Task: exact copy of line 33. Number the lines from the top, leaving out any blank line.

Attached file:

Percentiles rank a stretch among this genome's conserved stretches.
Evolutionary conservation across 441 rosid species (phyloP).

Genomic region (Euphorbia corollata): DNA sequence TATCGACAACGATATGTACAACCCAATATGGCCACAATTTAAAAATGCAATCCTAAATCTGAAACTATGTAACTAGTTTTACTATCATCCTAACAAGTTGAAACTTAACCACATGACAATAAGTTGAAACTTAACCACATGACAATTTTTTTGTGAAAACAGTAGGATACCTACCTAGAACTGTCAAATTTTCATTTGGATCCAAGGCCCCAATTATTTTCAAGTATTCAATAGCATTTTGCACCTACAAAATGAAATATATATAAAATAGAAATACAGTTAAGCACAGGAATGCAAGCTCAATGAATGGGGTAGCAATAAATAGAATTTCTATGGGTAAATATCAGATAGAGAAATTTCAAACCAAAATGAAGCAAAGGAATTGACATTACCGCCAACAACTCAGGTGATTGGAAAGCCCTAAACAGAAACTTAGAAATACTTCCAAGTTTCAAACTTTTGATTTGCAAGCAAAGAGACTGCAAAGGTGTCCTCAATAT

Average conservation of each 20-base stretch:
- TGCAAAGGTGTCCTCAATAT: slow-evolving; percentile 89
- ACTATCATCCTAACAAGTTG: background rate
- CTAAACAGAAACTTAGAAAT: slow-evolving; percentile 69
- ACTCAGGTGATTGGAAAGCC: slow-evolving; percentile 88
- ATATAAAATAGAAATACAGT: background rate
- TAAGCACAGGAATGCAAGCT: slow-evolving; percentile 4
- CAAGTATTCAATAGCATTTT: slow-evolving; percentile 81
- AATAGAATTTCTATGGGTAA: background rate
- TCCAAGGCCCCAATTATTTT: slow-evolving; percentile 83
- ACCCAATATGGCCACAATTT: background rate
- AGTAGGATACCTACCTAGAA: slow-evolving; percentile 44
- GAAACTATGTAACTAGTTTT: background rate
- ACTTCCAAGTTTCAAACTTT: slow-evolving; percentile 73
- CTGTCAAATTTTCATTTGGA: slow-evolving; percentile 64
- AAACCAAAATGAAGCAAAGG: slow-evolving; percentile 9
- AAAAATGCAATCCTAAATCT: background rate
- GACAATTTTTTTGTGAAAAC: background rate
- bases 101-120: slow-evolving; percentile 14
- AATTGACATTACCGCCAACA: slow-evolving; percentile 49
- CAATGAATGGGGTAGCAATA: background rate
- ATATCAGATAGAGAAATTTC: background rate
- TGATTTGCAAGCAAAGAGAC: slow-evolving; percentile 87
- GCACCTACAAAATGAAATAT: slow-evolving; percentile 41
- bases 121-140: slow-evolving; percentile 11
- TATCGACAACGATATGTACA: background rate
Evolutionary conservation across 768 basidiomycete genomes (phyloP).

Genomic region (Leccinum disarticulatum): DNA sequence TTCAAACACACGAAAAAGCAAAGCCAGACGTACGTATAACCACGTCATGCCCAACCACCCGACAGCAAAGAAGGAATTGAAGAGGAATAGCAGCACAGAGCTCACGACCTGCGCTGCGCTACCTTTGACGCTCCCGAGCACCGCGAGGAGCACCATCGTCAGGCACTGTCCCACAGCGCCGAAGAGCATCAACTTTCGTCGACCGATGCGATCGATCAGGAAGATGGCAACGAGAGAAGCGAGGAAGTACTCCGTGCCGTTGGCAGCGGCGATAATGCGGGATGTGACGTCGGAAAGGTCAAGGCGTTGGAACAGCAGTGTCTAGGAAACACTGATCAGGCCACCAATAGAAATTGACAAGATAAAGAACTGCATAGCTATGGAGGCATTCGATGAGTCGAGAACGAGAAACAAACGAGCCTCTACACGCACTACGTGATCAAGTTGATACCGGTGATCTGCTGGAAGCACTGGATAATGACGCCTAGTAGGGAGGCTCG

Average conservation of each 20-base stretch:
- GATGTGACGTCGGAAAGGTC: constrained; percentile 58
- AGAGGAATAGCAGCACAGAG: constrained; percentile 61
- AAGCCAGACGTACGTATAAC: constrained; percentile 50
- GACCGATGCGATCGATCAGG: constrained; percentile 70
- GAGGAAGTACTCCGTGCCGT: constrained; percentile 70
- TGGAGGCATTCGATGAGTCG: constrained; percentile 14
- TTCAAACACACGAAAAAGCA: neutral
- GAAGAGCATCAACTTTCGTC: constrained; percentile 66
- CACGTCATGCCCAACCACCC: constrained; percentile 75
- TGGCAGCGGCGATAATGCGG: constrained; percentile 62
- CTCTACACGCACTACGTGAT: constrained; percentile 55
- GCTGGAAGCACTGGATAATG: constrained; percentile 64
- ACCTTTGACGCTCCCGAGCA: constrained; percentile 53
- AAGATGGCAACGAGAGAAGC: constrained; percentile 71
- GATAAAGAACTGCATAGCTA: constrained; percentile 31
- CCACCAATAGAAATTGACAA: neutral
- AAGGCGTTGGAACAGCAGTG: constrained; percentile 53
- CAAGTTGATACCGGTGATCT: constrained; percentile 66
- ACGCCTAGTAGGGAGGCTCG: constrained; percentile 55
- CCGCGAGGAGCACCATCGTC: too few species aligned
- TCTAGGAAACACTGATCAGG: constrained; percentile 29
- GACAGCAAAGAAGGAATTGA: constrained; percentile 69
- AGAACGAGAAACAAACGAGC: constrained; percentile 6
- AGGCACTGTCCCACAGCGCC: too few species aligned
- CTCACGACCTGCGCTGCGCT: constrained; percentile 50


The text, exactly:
- GATGTGACGTCGGAAAGGTC: constrained; percentile 58